Big Joe Turner’s hardest-hitting singles have been collected on a new compilation, titled Big Joe Turner Rocks.
Here’s how it would work, night after night in Kansas City. The band onstage would start a tune, introduced by the piano player, Pete Johnson. After the first chorus, the bartender, a big guy just out of his teens, would start singing blues. He didn’t really need a microphone, but he’d work his way to the one on stage anyway and carry on for a few more numbers. Then he’d walk back to the bar, pick up the bar towel and continue pouring drinks for the customers.
Joe Turner was born in 1911. He went to work to support his mother when his father died in the early 1930s, but he’d already been sneaking into clubs and doing guest stints with the bands in places like the Backbiter’s Club, the Hole in the Wall and the Cherry Blossom. His big break came when Pete Johnson, already a local favorite, gave him a regular gig at Piney Brown’s Sunset Café; it was there, in 1936, that John Hammond, in town to sign the Count Basie band, heard the duo. He told jazz fans in New York about them, and soon they had a gig at the Famous Door on 52nd Street. In 1938, Hammond included them in his famous Spirituals to Swing concert, and in so doing ignited the boogie-woogie craze. The two went into the studio to record one of their most popular numbers, “Roll ‘Em Pete.”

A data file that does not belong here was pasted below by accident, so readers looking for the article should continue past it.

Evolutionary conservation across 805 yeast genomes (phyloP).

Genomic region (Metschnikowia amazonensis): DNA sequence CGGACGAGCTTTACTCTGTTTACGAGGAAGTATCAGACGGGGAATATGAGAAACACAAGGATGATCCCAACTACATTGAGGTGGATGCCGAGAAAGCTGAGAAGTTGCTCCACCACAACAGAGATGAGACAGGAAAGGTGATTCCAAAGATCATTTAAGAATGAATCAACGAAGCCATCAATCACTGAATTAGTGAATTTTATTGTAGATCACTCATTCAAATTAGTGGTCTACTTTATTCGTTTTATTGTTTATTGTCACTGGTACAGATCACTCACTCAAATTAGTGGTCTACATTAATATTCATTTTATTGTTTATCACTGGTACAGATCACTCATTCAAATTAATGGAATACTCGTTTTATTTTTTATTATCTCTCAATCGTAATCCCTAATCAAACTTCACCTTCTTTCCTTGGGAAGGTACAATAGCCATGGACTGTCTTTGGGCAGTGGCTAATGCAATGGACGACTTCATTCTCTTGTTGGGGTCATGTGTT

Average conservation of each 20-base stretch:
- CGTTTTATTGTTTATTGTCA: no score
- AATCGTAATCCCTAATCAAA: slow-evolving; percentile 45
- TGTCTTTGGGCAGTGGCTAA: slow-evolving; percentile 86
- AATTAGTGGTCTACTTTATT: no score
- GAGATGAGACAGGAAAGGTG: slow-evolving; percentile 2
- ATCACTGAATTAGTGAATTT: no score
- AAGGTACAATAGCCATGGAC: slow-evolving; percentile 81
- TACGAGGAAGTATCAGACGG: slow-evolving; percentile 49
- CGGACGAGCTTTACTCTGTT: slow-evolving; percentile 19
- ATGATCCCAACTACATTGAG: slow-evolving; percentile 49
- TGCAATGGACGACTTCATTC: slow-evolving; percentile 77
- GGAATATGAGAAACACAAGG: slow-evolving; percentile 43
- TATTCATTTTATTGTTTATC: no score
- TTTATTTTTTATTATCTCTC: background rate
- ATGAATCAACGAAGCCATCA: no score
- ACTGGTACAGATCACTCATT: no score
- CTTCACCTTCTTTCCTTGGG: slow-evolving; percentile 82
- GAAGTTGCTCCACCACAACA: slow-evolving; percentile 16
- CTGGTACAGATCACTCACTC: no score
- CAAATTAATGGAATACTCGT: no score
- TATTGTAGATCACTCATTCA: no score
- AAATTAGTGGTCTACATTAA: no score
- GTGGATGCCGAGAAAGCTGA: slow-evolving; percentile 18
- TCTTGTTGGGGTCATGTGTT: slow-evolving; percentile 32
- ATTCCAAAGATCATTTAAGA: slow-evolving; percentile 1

Those verses — the girl up on the hill, the eyes shining like Klondike gold and so on — would return in song after song, rolling, as he’d also say, like a big wheel in a Georgia cotton field. Turner was illiterate, but he also possessed a library of what blues scholars call floating verses; his was second to none. And, of course, there was that voice.
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